The threat of another Quebec referendum is slowly beginning to seep into financial markets.
A majority win by the pro-sovereignty Parti Québécois is not assured, and the likelihood of a PQ government calling a referendum on the sovereignty issue is still anyone's guess. But those potential scenarios are enough to cause a slight shift in the bond market, even at this early stage in the campaign.
The impact has been muted so far, with yields on Quebec's longer-term bonds about 17 basis points higher than those in Ontario, compared to about 10 basis point spread a few weeks ago, said Joey Mack, director of retail trading at GMP Securities. That reflects an increased premium the market is demanding on Quebec investments relative to those of its neighbour. (A basis point is 1/100th of a percentage point.)
"[Quebec bonds] are not that much weaker, but there is a little bit of concern baked in about the PQ perhaps getting a majority, then a potential referendum if that does happen," Mr. Mack said. Polls suggest support for a separate Quebec is still well short of a majority in the province, he noted.
Premier Pauline Marois called the election for April 7 on the strength of recent polls that indicate the PQ could shed its minority status and form a majority government this time around, increasing the possibility it will opt for a third referendum on independence after losing the previous ones in 1980 and 1995.
One factor complicating the sentiment towards Quebec investments is the province's underperforming economy and high debt, as well as the PQ government's decision to put off eliminating the deficit, which stands at $2.5-billion for the 2013-2014 fiscal year.
Indeed, in a report to be released Tuesday, the Vancouver-based Fraser Institute said Quebec is staggering under a $175.5-billion debt load that represents 49 per cent of the province's GDP, the highest such ratio in Canada. That debt-to-GDP ratio is two-and-a-half times higher than most indebted U.S. states, and significantly higher than Ontario's ratio of 37.5 per cent.
In Quebec, debt servicing costs alone were $9.8-billion in 2012-2013, more than 11 per cent of total government revenue, the Fraser Institute said.
Université de Montréal economist François Vaillancourt said the slight increase in the bond spread may reflect concern that a majority PQ victory will allow the government to proceed with its plan to put off eliminating the deficit from the current fiscal year to 2015-2016.
"It's more about what Quebec's economic situation will be if the PQ is in power for four years," he said.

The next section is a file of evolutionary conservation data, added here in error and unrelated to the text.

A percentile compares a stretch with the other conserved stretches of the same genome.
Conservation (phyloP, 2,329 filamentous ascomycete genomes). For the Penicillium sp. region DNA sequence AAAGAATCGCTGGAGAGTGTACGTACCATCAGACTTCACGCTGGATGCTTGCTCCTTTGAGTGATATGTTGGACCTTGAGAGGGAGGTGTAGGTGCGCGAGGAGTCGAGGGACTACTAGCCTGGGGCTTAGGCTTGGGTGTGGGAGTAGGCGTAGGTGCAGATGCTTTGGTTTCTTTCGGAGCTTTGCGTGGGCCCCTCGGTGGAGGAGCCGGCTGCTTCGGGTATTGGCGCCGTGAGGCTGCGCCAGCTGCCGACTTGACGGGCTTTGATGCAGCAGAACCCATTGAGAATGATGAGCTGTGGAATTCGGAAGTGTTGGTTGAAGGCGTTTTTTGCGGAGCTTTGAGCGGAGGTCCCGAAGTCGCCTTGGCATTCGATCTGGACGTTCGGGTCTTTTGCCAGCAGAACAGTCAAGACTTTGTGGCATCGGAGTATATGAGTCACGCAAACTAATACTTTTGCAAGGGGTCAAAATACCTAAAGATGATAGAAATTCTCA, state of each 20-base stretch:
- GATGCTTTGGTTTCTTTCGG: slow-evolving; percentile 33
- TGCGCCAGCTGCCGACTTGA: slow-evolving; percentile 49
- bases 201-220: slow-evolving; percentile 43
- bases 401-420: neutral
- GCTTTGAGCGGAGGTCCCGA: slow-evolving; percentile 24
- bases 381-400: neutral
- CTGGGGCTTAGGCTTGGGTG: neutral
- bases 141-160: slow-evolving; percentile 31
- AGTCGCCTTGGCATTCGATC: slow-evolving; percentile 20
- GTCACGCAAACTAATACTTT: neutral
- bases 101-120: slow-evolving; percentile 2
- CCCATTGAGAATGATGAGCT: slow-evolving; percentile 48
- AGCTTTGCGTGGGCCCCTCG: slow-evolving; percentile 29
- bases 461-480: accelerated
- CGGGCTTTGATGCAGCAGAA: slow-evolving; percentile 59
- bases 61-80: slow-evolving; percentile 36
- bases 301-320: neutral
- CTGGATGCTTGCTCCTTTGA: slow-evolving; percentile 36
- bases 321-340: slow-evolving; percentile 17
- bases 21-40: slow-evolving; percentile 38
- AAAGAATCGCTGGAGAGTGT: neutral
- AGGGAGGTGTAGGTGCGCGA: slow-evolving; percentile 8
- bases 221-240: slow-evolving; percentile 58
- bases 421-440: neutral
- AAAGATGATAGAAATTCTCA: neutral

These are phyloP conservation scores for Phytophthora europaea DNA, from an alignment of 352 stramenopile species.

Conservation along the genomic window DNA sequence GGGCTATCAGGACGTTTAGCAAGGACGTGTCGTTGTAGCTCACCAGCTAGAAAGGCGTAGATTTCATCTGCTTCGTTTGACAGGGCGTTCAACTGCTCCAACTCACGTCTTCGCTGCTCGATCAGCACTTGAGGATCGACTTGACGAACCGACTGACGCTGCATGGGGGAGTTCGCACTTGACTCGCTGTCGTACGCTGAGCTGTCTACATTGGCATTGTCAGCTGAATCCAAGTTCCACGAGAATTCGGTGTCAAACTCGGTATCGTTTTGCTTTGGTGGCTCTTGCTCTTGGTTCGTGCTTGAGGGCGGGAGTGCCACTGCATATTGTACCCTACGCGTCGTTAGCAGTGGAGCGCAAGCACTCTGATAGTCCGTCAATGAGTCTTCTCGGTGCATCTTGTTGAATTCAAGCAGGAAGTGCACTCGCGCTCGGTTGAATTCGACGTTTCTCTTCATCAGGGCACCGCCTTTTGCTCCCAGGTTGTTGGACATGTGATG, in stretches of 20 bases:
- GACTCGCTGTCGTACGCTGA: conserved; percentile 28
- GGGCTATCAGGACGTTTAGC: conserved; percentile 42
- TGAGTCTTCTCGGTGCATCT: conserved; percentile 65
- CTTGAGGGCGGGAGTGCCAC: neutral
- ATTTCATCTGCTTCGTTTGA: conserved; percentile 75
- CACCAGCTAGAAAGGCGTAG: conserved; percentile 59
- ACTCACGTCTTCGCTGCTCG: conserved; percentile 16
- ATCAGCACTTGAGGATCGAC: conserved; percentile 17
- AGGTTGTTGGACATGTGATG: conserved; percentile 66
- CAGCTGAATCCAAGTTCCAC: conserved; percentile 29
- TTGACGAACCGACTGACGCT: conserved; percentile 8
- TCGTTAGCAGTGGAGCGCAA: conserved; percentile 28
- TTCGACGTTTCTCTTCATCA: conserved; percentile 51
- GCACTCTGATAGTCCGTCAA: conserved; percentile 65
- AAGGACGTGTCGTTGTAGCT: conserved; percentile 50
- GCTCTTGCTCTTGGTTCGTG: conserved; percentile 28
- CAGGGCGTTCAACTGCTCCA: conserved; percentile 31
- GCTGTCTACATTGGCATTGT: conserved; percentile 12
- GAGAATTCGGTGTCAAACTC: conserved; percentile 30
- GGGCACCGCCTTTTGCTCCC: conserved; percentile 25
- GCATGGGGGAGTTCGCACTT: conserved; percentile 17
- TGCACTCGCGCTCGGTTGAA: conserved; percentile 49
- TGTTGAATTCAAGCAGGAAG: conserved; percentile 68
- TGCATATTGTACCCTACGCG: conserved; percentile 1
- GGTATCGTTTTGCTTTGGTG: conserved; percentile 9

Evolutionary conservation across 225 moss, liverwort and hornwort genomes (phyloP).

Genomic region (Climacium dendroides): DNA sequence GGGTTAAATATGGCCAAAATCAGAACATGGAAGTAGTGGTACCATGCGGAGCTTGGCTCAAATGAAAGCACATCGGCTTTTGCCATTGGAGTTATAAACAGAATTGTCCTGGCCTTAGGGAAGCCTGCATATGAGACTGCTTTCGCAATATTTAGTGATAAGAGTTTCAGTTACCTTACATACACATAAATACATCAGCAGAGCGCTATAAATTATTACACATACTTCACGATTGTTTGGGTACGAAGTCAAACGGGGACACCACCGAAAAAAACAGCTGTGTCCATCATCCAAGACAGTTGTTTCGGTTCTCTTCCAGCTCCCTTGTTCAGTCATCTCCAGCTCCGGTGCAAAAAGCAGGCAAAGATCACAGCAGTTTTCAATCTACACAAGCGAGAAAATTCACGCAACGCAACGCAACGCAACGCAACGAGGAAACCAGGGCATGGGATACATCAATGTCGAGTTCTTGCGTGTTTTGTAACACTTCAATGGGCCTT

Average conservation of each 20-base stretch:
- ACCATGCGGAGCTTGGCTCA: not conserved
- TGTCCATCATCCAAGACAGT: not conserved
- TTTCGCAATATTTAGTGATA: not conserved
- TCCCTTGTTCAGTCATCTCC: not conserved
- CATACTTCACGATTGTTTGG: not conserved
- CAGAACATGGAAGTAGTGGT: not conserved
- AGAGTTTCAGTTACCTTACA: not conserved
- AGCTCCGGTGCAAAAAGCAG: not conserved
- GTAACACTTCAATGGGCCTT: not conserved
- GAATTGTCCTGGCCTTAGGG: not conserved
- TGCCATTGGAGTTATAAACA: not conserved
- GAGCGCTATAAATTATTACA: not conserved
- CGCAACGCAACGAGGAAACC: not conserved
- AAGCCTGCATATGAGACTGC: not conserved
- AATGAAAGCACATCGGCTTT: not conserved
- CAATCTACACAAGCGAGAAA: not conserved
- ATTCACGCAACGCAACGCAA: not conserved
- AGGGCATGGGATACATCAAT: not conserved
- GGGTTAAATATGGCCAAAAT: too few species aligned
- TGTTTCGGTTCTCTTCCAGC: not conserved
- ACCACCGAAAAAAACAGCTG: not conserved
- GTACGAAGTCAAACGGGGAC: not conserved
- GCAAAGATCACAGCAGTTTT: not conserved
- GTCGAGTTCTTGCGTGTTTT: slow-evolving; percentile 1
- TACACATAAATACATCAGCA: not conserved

With an election looming, and concerns bubbling about the state of the province's economy and its fiscal outlook, it is no surprise that investors are tinkering with their Quebec holdings.
"People are looking at their portfolios and assessing the risk, and on top of that is the recent fiscal news of a deficit," said David Watt, chief economist in Canada for HSBC Holdings PLC.
"It's not unreasonable to see some rebalancing of portfolios. It's not foreign investors leaving Quebec. It's just managing the risk in their portfolios," he said.
Jonathan Bendiner, an economist at Toronto-Dominion Bank said the bond spread – which is now close to what it was just after the PQ won their minority election victory in September 2012 – will very likely widen if the PQ gets a majority government. That scenario would decrease confidence in the Quebec economy, he said, even though the fundamentals of the province's economy now appear better after a muted 2013.
Indeed, with the U.S. economy is improving and the Canadian dollar depreciating, the conditions are in place that "spell a better outlook for the Quebec economy moving forward," he said. "All these factors [will] help the export sector in Quebec that has lagged."
That improving outlook should also help the government decrease its budget deficit, so it can meet its goal to balance the books by 2015-2016, Mr. Bendiner said. "With improving economic fortunes you would expect an increase in tax receipts that would help revenue intake and help the economy move forward."
Investors will likely continue to expect a premium on Quebec bond yields because of the continued uncertainty created by a PQ government, said Charles St-Arnaud, economist at Nomura Securities International Inc. "Investors will be asking for some type of compensation for the added risk," he said. "It's not extreme and I don't think it will go extreme. [But] it may spike if a referendum is announced."